25 Jul 2017
BOARDWALK HALL, ATLANTIC CITY – July 24, 2017
Without question, this ought to be a good show. The building itself is simply stunning, likely the most gorgeous place we will play. Built back in the 1920s, the structure has style and taste, having been largely kept up (or restored) over the years. Built right on the famous Boardwalk among the beach casinos, this is an enormous arched wooden structure. It houses the world’s biggest (and loudest, in its day) pipe organ. Not only that, it’s the largest instrument in the world! Half the organ has been restored, and someday we hope to hear it all working again. It’s a huge boomy-sounding room, but that sometimes works for a big rock concert. Even the parking lot next door is a monster, the former Convention Hall can now house hundreds of staff cars, all our buses and trucks – and still have room left for hundreds more!
The last show we did here was simply a stunner; one of the best nights I’ve ever seen The WHO play. Without question, almost anyone in this room that previous evening would want to come back tonight. We’d even thrown a special invitation to official WHO photographer William Snyder, as the location is a superb background for any photo. (The final 3 photos here appear courtesy of him, from tonight. We’re looking forward to his future book of WHO tour photos!)
The show began slowly, as usual. The band comes on before Pete and Rog, then the two principals saunter onstage and begin to prepare. It’s such a casual affair to see, quite the opposite of what other bands do to impress, with opening tapes and “big openings.” Not here. Those familiar with Live At Leeds will know the casual WHO start has been a long tradition.
The band seems in fine form. Zak has been powering through every single show since we started, even though he claimed to be exhausted at one soundcheck, he’s giving energy above and beyond the normal “turbo” setting he usually has! This helps each show a lot.
The largeness of the room is impressive, as is the huge crowd that comes out tonight, somewhere over 12,000 people. No doubt, this motivates everyone onstage and off. Lots and lots of women present tonight, which gives the room a different, positive energy.
Pete makes some interesting comments about the audience, wondering where they came from (not so many people live right here in casino-land.) He assumed many had come “out of the woods” as New Jersey (the “Garden State”) is actually covered with greenery and trees. Likely people came from all over the state, and neighboring areas like Philly and NYC. Roger joked about the room being built for elephants (it really was, originally) and made some trunk-like gestures with his arm, thereby knocking the tuning out on his guitar, so he did a song without it!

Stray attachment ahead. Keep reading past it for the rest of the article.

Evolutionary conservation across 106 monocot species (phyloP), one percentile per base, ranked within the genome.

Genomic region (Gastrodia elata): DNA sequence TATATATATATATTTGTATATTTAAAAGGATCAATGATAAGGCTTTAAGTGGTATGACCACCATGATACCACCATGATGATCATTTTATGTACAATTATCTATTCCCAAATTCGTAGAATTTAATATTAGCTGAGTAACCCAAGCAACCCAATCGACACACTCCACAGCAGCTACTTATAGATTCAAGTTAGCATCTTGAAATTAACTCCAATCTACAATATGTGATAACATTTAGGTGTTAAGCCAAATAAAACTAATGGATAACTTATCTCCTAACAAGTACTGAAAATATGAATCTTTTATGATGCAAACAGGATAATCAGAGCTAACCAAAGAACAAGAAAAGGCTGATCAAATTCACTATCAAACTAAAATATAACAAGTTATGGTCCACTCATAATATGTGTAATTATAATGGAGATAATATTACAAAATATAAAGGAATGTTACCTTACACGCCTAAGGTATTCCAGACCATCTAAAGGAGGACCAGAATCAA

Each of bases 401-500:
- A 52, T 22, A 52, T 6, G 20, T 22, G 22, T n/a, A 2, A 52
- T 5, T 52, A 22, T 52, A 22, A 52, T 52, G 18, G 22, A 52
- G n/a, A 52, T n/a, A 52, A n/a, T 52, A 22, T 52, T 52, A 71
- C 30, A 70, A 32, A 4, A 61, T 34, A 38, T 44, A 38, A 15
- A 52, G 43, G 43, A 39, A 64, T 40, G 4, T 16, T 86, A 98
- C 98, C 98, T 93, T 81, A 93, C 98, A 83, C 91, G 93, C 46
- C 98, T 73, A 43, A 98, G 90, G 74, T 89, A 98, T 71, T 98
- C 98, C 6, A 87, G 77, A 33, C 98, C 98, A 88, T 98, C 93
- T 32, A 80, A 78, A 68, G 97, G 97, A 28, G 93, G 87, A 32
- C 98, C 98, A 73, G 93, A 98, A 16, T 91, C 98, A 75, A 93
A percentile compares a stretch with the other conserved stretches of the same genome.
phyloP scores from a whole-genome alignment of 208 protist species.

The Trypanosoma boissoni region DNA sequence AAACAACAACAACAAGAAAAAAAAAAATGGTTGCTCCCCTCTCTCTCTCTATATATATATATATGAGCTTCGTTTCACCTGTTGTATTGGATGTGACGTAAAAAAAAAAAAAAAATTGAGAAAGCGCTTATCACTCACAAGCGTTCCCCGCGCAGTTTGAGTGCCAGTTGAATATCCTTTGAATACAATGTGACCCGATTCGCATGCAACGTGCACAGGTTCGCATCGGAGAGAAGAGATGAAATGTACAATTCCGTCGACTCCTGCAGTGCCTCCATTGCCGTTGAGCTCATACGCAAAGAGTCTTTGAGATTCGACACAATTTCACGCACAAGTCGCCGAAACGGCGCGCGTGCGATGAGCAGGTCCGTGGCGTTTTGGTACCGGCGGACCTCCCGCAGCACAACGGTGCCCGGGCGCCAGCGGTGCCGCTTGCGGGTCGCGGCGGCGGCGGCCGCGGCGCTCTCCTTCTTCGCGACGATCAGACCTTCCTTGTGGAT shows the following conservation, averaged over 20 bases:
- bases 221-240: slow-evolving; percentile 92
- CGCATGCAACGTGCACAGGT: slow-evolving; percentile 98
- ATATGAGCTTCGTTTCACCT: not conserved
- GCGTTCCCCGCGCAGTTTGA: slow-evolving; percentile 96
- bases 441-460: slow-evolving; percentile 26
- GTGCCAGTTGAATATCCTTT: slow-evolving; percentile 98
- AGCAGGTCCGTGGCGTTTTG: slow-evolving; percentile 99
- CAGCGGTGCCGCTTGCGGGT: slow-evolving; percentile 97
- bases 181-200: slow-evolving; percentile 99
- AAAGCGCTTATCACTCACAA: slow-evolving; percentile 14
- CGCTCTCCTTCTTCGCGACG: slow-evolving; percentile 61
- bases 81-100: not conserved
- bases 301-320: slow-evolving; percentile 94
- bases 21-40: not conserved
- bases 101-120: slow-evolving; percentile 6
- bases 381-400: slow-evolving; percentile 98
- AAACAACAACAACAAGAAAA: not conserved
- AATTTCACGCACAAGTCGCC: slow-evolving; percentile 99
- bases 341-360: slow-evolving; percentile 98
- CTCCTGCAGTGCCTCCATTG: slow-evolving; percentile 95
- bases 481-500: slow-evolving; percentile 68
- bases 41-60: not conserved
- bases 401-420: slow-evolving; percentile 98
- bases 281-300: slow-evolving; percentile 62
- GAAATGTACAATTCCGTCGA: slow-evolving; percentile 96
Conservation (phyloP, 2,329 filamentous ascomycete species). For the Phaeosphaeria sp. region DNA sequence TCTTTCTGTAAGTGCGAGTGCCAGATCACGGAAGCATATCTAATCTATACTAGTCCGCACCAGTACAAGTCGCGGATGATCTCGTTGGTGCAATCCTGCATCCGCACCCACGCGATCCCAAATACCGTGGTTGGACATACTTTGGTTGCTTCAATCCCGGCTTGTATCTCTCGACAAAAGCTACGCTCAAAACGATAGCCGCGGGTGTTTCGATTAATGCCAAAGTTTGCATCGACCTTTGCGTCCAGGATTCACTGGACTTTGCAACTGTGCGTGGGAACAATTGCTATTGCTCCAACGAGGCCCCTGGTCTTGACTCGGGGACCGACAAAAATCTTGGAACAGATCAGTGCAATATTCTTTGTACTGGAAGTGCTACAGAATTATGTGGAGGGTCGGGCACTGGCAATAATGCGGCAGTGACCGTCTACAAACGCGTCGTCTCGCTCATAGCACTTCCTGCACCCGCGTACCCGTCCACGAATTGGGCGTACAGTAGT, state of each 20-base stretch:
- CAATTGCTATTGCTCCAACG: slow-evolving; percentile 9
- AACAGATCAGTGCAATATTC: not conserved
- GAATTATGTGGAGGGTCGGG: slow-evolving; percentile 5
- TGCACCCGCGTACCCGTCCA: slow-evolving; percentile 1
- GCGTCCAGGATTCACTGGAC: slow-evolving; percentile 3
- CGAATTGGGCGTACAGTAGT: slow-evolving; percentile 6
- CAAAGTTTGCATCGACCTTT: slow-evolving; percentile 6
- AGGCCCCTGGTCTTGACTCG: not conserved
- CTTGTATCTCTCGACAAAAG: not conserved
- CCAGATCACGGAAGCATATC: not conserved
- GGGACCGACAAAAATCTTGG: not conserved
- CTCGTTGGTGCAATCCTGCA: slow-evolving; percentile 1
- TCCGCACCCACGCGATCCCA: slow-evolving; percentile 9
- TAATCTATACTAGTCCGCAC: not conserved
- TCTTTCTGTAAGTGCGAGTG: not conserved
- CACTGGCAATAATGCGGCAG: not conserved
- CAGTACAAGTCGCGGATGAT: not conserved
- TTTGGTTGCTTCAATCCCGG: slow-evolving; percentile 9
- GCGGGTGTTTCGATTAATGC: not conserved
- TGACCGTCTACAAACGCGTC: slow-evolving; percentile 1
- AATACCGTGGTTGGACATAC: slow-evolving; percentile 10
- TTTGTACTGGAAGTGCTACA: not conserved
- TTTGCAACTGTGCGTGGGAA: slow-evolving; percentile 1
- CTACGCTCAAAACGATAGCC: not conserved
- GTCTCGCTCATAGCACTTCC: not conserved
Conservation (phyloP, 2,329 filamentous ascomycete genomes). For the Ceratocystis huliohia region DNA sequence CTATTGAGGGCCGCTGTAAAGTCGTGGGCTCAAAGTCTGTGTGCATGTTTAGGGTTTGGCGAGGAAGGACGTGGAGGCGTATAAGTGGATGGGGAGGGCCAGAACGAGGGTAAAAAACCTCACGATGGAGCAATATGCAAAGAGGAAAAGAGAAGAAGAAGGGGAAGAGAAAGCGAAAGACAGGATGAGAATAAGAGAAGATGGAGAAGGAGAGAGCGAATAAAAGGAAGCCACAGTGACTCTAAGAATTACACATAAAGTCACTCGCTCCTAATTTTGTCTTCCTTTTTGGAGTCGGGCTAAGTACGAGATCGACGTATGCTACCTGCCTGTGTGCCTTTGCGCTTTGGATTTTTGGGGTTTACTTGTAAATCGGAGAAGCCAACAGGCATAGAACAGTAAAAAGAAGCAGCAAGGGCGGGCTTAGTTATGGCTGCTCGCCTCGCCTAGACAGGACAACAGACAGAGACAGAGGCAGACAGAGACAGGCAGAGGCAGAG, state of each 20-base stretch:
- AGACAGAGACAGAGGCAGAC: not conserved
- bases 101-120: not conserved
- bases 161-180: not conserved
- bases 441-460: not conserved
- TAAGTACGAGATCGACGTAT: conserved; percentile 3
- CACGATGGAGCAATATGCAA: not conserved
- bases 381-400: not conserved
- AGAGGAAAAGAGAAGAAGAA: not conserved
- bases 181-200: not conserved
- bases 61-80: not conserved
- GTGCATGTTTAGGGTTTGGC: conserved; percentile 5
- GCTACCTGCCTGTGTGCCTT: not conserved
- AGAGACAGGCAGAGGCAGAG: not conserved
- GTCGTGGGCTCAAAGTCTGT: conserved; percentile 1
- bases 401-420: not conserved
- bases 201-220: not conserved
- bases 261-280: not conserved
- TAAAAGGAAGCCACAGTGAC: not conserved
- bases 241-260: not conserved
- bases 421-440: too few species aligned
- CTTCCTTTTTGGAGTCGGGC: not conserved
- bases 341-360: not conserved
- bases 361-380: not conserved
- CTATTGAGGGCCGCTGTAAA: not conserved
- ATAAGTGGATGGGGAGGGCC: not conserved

There were some hiccups, as in all our shows, but mainly strengths and fun. And a few special things happened. One, Pete did a stage slide during the “Won’t Get Fooled” scream, but it ended up going too far – and he plowed right into one of the onstage monitors! At the end, when the band intros were happening, someone wanted one of Zak’s drumsticks, so ZS gave Pete a pair to try to toss to the specific audience member. Usually, they NEVER reply to requests for picks, stage setlists, tambourines, etc. So this was unusual, and right after, Zak handed over a full dozen sticks, which Pete seemed to enjoy lobbing out to eager hands in front of him.
Most unexpected; the band usually jams after “My Generation” – the section sometimes called “My Generation Blues” in the past. Just beyond this segment, Pete cut right into the opening chords of “Naked Eye” (unexpected by all) and Roger was right there to follow. Without question, it was a BIG thrill for those who knew. Unfortunately, those who “didn’t know” were the new bass player, and two guys on the crew (new monitors and video.) These three had no idea what was happening, and it certainly would be a shock to try and do a good job when the train has gone completely over to another track! The “MGBlues” jam and “Naked Eye” didn’t really catch fire tonight, they sort of stumbled along trying to grab a footing. But indeed, it was “a moment” that was special, the kind of thing The WHO is unafraid to try. We look forward to more surprises. Never boring…